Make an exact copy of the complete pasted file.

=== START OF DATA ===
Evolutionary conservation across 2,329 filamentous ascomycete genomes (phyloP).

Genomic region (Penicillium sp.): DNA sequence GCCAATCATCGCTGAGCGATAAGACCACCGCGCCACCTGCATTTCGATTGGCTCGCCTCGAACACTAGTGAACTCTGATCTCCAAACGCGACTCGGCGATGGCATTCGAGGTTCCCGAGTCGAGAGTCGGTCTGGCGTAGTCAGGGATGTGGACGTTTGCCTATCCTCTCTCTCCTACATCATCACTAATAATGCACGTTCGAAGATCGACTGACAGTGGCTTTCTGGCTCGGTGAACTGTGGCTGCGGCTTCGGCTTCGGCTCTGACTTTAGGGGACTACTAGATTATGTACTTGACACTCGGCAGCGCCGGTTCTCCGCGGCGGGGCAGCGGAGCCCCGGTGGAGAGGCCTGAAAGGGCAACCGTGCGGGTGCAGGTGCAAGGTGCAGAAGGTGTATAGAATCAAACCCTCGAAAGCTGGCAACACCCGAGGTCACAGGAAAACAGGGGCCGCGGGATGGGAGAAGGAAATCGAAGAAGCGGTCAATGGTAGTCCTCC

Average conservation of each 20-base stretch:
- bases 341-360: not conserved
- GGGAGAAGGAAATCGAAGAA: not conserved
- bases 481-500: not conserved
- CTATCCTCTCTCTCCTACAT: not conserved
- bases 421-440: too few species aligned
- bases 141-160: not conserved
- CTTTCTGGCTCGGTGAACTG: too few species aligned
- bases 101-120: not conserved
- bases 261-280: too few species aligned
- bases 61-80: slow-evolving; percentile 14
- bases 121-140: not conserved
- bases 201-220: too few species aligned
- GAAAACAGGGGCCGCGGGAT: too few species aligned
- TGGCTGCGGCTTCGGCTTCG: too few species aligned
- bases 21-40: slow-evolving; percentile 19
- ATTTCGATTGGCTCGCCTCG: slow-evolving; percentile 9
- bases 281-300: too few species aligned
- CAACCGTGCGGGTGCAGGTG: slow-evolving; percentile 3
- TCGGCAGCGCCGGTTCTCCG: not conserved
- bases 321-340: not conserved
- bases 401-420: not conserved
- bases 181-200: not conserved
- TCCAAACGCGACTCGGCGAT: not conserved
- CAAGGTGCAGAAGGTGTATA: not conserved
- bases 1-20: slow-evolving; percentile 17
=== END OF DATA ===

Evolutionary conservation across 2,329 filamentous ascomycete genomes (phyloP).

Genomic region (Penicillium sp.): DNA sequence GCCAATCATCGCTGAGCGATAAGACCACCGCGCCACCTGCATTTCGATTGGCTCGCCTCGAACACTAGTGAACTCTGATCTCCAAACGCGACTCGGCGATGGCATTCGAGGTTCCCGAGTCGAGAGTCGGTCTGGCGTAGTCAGGGATGTGGACGTTTGCCTATCCTCTCTCTCCTACATCATCACTAATAATGCACGTTCGAAGATCGACTGACAGTGGCTTTCTGGCTCGGTGAACTGTGGCTGCGGCTTCGGCTTCGGCTCTGACTTTAGGGGACTACTAGATTATGTACTTGACACTCGGCAGCGCCGGTTCTCCGCGGCGGGGCAGCGGAGCCCCGGTGGAGAGGCCTGAAAGGGCAACCGTGCGGGTGCAGGTGCAAGGTGCAGAAGGTGTATAGAATCAAACCCTCGAAAGCTGGCAACACCCGAGGTCACAGGAAAACAGGGGCCGCGGGATGGGAGAAGGAAATCGAAGAAGCGGTCAATGGTAGTCCTCC

Average conservation of each 20-base stretch:
- bases 341-360: not conserved
- GGGAGAAGGAAATCGAAGAA: not conserved
- bases 481-500: not conserved
- CTATCCTCTCTCTCCTACAT: not conserved
- bases 421-440: too few species aligned
- bases 141-160: not conserved
- CTTTCTGGCTCGGTGAACTG: too few species aligned
- bases 101-120: not conserved
- bases 261-280: too few species aligned
- bases 61-80: slow-evolving; percentile 14
- bases 121-140: not conserved
- bases 201-220: too few species aligned
- GAAAACAGGGGCCGCGGGAT: too few species aligned
- TGGCTGCGGCTTCGGCTTCG: too few species aligned
- bases 21-40: slow-evolving; percentile 19
- ATTTCGATTGGCTCGCCTCG: slow-evolving; percentile 9
- bases 281-300: too few species aligned
- CAACCGTGCGGGTGCAGGTG: slow-evolving; percentile 3
- TCGGCAGCGCCGGTTCTCCG: not conserved
- bases 321-340: not conserved
- bases 401-420: not conserved
- bases 181-200: not conserved
- TCCAAACGCGACTCGGCGAT: not conserved
- CAAGGTGCAGAAGGTGTATA: not conserved
- bases 1-20: slow-evolving; percentile 17